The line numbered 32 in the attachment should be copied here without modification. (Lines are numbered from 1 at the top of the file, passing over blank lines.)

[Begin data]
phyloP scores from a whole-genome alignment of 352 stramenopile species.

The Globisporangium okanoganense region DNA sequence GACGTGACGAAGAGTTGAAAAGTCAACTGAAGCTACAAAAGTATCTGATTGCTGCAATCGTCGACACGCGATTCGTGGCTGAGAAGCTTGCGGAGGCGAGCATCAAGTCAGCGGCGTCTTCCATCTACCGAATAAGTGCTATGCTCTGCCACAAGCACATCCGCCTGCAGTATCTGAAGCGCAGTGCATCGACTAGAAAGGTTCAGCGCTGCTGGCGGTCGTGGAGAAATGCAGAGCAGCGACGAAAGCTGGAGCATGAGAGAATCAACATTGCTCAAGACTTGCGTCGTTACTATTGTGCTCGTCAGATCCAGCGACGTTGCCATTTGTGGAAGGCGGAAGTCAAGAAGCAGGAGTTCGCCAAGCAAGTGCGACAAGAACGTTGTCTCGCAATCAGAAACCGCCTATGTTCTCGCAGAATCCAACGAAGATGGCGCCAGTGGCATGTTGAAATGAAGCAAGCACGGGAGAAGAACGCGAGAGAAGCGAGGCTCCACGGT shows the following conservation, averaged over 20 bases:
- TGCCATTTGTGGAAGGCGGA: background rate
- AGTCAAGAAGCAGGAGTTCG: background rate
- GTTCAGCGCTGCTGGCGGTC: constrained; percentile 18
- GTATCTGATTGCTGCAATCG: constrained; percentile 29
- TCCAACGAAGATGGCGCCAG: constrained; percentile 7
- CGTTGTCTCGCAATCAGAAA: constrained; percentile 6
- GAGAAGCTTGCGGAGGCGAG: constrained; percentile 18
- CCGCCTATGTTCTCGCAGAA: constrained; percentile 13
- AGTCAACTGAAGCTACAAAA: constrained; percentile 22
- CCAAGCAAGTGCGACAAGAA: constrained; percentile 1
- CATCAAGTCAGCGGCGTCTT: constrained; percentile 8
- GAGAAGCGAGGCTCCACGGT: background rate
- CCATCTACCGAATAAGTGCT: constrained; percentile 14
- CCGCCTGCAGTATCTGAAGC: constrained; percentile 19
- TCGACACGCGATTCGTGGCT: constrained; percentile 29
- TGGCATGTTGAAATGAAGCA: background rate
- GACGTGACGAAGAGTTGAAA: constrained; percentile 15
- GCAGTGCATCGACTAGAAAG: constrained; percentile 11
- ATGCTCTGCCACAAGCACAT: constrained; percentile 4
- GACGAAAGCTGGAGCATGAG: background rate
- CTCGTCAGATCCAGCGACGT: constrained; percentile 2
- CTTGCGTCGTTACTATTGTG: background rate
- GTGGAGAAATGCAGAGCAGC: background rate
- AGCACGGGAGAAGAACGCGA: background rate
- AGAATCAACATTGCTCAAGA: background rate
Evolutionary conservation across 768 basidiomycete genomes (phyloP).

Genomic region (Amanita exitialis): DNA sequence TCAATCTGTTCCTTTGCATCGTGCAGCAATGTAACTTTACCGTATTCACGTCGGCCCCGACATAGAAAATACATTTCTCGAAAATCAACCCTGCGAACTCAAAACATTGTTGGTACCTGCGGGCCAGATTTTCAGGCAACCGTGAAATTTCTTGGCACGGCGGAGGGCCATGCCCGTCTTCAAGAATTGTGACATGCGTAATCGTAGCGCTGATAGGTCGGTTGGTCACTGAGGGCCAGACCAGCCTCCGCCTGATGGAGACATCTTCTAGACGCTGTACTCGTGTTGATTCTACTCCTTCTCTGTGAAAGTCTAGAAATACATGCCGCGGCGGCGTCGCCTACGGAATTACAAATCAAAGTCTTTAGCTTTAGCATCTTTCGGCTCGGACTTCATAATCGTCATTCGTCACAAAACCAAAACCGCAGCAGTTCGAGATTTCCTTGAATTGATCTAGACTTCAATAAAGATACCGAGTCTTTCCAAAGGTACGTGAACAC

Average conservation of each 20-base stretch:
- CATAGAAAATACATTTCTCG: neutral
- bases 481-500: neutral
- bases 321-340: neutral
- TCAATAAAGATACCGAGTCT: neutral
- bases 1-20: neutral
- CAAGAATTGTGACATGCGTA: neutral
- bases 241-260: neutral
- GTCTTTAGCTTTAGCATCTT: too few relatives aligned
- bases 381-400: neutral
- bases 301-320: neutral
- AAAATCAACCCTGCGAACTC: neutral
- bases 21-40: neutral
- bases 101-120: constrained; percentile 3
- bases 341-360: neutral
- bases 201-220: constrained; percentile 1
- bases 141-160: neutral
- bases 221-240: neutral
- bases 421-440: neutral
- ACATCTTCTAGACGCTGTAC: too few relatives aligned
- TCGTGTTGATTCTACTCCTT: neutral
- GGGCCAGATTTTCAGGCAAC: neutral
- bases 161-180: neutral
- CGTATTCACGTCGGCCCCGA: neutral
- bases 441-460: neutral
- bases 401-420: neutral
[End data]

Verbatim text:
- bases 481-500: neutral